And Luke Shaw, who was purchased from Southampton in June, has not played a single league match since suffering a hamstring injury during United’s preseason tour of the United States.
To this point, Rojo and Shaw are the only defenders the club have secured during the summer window. Although, United are close to finalizing a deal for Ajax defender Daley Blind, who is versatile in that he can play midfield as well as defense.
Once the signing of Blind is secured, United will have completed deals for five players during this window. But to this point, only two of the signings have played in a competitive match; and neither of those players have played in the same match together.
Ander Herrera started against Swansea City at Old Trafford, but suffered an injury and has since to return; and Angel Di Maria started his first match this weekend against Burnley. So the team that finished seventh place last season, minus Ferdinand, Vidic and Evra; has remained unchanged from the 2013-14 campaign.
Once the international break is over, United should have most of their summer signings playing at the same time. But that doesn’t mean the club’s fortunes will inevitably change for the better. It will take time for those players to adapt to the league and to gel as a team.
There will be more bumps in the road.
Liverpool went through this a few years ago when Brendan Rodgers took over and installed his philosophy into the club. There were catastrophic errors in judgment, especially in defense, during those first few seasons as players tried to adjust themselves to what was a foreign footballing ideology to them.
United will suffer through similar situations this season…and possibly into the next.
But Van Gaal’s principles are sound and have a proven track record.
Barcelona, Bayern Munich and Ajax were all the beneficiaries of the Dutchman’s patience, teachings and man-management.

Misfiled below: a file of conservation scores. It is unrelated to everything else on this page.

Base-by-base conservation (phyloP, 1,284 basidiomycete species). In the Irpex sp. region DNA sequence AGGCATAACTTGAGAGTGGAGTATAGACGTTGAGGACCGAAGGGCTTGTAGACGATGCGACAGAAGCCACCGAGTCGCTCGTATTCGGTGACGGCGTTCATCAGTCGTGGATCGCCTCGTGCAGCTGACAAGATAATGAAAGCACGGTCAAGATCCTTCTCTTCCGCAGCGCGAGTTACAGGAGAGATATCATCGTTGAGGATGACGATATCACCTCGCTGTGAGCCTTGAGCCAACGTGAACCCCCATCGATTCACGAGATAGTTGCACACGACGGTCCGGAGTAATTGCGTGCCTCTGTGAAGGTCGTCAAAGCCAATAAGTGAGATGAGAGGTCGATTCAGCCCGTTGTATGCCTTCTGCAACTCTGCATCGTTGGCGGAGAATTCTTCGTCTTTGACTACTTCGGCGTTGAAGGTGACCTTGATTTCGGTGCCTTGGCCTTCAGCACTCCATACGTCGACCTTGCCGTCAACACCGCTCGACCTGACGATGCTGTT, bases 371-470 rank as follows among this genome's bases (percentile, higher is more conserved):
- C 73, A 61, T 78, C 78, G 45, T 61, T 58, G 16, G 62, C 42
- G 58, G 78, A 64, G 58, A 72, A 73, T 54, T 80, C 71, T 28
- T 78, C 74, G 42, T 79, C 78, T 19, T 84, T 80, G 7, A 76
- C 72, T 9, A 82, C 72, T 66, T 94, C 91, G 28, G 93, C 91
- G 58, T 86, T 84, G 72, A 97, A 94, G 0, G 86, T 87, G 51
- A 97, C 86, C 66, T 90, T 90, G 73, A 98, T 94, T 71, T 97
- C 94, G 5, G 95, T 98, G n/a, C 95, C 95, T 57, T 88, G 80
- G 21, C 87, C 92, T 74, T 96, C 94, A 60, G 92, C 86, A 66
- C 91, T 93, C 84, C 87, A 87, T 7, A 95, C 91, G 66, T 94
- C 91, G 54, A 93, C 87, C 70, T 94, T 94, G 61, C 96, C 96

Manchester United will be no different.
Last week, following a 45 minute interview, Sky Sports pundit and former United captain Gary Neville took to his column in The Telegraph to share his thoughts on Van Gaal:
“Last season, I confess, I was worried about United after a disastrous campaign. I was concerned about where the club would go next. There was talk straight after David Moyes left that a foreign manager would come in. I had seen what had happened at other clubs, where a 60-year philosophy is ripped up in favor of three-year cycles, with each new manager turning the culture upside down.”
“I left Carrington [following the interview] feeling that Van Gaal is, in fact, true to the traditions laid down by Sir Matt Busby and Sir Alex Ferguson. I’m not saying he will stay 25 years. But he holds to the same principles.”
Neville concluded: “He [Van Gaal] offers reassurance: ‘My teams shall improve through the season,’ he says. ‘That is not a question,’ meaning – that is not a doubt. ‘They shall improve.’”
United supporters would do better to trust the pedigree and leadership of Louis Van Gaal, then to listen to naivety of tabloid journalists and impulsive sports fans.